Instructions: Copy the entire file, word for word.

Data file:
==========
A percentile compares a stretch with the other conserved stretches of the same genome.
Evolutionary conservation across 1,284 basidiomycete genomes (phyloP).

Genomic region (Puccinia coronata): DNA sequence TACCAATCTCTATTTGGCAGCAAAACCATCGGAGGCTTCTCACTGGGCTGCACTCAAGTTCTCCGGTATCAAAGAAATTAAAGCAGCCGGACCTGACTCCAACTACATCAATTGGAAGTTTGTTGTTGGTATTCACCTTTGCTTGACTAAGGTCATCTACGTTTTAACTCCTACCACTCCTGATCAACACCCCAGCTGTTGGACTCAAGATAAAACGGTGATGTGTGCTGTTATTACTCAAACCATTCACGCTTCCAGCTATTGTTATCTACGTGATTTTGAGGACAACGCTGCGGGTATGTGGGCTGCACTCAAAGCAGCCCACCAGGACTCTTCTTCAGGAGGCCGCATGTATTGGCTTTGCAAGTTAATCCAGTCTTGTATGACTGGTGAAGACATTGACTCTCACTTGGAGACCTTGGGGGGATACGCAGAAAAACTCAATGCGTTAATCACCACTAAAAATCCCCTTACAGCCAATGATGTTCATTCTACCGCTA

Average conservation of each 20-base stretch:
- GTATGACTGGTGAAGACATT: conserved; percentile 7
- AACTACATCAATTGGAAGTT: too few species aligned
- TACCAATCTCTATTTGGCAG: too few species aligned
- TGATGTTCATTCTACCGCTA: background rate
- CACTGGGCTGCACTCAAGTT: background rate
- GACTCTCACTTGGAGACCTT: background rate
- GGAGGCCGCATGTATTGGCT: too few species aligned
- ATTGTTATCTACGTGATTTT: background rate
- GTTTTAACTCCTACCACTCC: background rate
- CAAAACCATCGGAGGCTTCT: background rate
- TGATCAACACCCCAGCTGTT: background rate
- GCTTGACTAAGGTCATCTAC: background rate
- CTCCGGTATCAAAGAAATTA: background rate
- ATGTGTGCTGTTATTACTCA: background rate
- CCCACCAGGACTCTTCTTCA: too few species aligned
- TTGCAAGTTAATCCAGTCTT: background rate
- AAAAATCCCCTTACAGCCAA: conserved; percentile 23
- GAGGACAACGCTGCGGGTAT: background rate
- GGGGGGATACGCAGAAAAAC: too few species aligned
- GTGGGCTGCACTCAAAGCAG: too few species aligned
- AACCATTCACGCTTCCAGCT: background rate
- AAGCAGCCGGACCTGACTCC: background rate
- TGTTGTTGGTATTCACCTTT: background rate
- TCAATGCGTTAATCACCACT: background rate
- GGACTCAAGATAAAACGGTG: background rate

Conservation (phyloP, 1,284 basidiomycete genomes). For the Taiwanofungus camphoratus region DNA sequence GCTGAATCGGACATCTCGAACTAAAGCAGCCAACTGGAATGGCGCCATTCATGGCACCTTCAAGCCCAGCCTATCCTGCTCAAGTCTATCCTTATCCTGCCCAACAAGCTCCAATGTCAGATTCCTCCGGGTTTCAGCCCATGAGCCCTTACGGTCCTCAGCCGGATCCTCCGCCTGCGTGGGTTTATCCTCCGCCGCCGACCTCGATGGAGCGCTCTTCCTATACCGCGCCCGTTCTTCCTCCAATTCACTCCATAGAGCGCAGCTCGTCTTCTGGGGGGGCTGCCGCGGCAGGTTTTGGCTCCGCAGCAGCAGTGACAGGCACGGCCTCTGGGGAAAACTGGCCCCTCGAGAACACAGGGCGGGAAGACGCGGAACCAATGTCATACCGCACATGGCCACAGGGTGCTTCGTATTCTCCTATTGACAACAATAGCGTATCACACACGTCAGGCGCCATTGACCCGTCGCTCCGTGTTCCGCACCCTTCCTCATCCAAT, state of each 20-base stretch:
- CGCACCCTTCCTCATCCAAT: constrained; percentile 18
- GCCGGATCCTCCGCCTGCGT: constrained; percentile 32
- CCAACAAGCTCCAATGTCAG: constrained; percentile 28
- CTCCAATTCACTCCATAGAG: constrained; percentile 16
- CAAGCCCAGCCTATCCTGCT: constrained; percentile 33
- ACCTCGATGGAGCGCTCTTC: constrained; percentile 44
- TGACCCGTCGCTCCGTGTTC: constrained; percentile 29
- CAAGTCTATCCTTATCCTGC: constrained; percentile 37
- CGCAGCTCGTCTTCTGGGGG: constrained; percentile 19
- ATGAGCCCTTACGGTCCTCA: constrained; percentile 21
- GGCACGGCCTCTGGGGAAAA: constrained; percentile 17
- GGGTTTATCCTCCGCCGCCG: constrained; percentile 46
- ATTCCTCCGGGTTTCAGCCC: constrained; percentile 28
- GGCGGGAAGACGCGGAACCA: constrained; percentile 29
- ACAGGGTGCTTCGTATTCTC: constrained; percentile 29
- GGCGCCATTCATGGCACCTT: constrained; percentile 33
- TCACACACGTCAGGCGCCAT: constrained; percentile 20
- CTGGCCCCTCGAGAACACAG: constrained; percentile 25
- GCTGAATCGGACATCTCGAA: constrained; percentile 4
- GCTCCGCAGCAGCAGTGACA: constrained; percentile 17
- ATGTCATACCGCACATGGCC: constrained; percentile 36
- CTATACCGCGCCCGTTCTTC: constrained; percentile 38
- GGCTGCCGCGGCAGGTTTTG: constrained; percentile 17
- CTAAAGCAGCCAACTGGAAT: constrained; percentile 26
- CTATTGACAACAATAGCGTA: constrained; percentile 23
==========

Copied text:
A percentile compares a stretch with the other conserved stretches of the same genome.
Evolutionary conservation across 1,284 basidiomycete genomes (phyloP).

Genomic region (Puccinia coronata): DNA sequence TACCAATCTCTATTTGGCAGCAAAACCATCGGAGGCTTCTCACTGGGCTGCACTCAAGTTCTCCGGTATCAAAGAAATTAAAGCAGCCGGACCTGACTCCAACTACATCAATTGGAAGTTTGTTGTTGGTATTCACCTTTGCTTGACTAAGGTCATCTACGTTTTAACTCCTACCACTCCTGATCAACACCCCAGCTGTTGGACTCAAGATAAAACGGTGATGTGTGCTGTTATTACTCAAACCATTCACGCTTCCAGCTATTGTTATCTACGTGATTTTGAGGACAACGCTGCGGGTATGTGGGCTGCACTCAAAGCAGCCCACCAGGACTCTTCTTCAGGAGGCCGCATGTATTGGCTTTGCAAGTTAATCCAGTCTTGTATGACTGGTGAAGACATTGACTCTCACTTGGAGACCTTGGGGGGATACGCAGAAAAACTCAATGCGTTAATCACCACTAAAAATCCCCTTACAGCCAATGATGTTCATTCTACCGCTA

Average conservation of each 20-base stretch:
- GTATGACTGGTGAAGACATT: conserved; percentile 7
- AACTACATCAATTGGAAGTT: too few species aligned
- TACCAATCTCTATTTGGCAG: too few species aligned
- TGATGTTCATTCTACCGCTA: background rate
- CACTGGGCTGCACTCAAGTT: background rate
- GACTCTCACTTGGAGACCTT: background rate
- GGAGGCCGCATGTATTGGCT: too few species aligned
- ATTGTTATCTACGTGATTTT: background rate
- GTTTTAACTCCTACCACTCC: background rate
- CAAAACCATCGGAGGCTTCT: background rate
- TGATCAACACCCCAGCTGTT: background rate
- GCTTGACTAAGGTCATCTAC: background rate
- CTCCGGTATCAAAGAAATTA: background rate
- ATGTGTGCTGTTATTACTCA: background rate
- CCCACCAGGACTCTTCTTCA: too few species aligned
- TTGCAAGTTAATCCAGTCTT: background rate
- AAAAATCCCCTTACAGCCAA: conserved; percentile 23
- GAGGACAACGCTGCGGGTAT: background rate
- GGGGGGATACGCAGAAAAAC: too few species aligned
- GTGGGCTGCACTCAAAGCAG: too few species aligned
- AACCATTCACGCTTCCAGCT: background rate
- AAGCAGCCGGACCTGACTCC: background rate
- TGTTGTTGGTATTCACCTTT: background rate
- TCAATGCGTTAATCACCACT: background rate
- GGACTCAAGATAAAACGGTG: background rate

Conservation (phyloP, 1,284 basidiomycete genomes). For the Taiwanofungus camphoratus region DNA sequence GCTGAATCGGACATCTCGAACTAAAGCAGCCAACTGGAATGGCGCCATTCATGGCACCTTCAAGCCCAGCCTATCCTGCTCAAGTCTATCCTTATCCTGCCCAACAAGCTCCAATGTCAGATTCCTCCGGGTTTCAGCCCATGAGCCCTTACGGTCCTCAGCCGGATCCTCCGCCTGCGTGGGTTTATCCTCCGCCGCCGACCTCGATGGAGCGCTCTTCCTATACCGCGCCCGTTCTTCCTCCAATTCACTCCATAGAGCGCAGCTCGTCTTCTGGGGGGGCTGCCGCGGCAGGTTTTGGCTCCGCAGCAGCAGTGACAGGCACGGCCTCTGGGGAAAACTGGCCCCTCGAGAACACAGGGCGGGAAGACGCGGAACCAATGTCATACCGCACATGGCCACAGGGTGCTTCGTATTCTCCTATTGACAACAATAGCGTATCACACACGTCAGGCGCCATTGACCCGTCGCTCCGTGTTCCGCACCCTTCCTCATCCAAT, state of each 20-base stretch:
- CGCACCCTTCCTCATCCAAT: constrained; percentile 18
- GCCGGATCCTCCGCCTGCGT: constrained; percentile 32
- CCAACAAGCTCCAATGTCAG: constrained; percentile 28
- CTCCAATTCACTCCATAGAG: constrained; percentile 16
- CAAGCCCAGCCTATCCTGCT: constrained; percentile 33
- ACCTCGATGGAGCGCTCTTC: constrained; percentile 44
- TGACCCGTCGCTCCGTGTTC: constrained; percentile 29
- CAAGTCTATCCTTATCCTGC: constrained; percentile 37
- CGCAGCTCGTCTTCTGGGGG: constrained; percentile 19
- ATGAGCCCTTACGGTCCTCA: constrained; percentile 21
- GGCACGGCCTCTGGGGAAAA: constrained; percentile 17
- GGGTTTATCCTCCGCCGCCG: constrained; percentile 46
- ATTCCTCCGGGTTTCAGCCC: constrained; percentile 28
- GGCGGGAAGACGCGGAACCA: constrained; percentile 29
- ACAGGGTGCTTCGTATTCTC: constrained; percentile 29
- GGCGCCATTCATGGCACCTT: constrained; percentile 33
- TCACACACGTCAGGCGCCAT: constrained; percentile 20
- CTGGCCCCTCGAGAACACAG: constrained; percentile 25
- GCTGAATCGGACATCTCGAA: constrained; percentile 4
- GCTCCGCAGCAGCAGTGACA: constrained; percentile 17
- ATGTCATACCGCACATGGCC: constrained; percentile 36
- CTATACCGCGCCCGTTCTTC: constrained; percentile 38
- GGCTGCCGCGGCAGGTTTTG: constrained; percentile 17
- CTAAAGCAGCCAACTGGAAT: constrained; percentile 26
- CTATTGACAACAATAGCGTA: constrained; percentile 23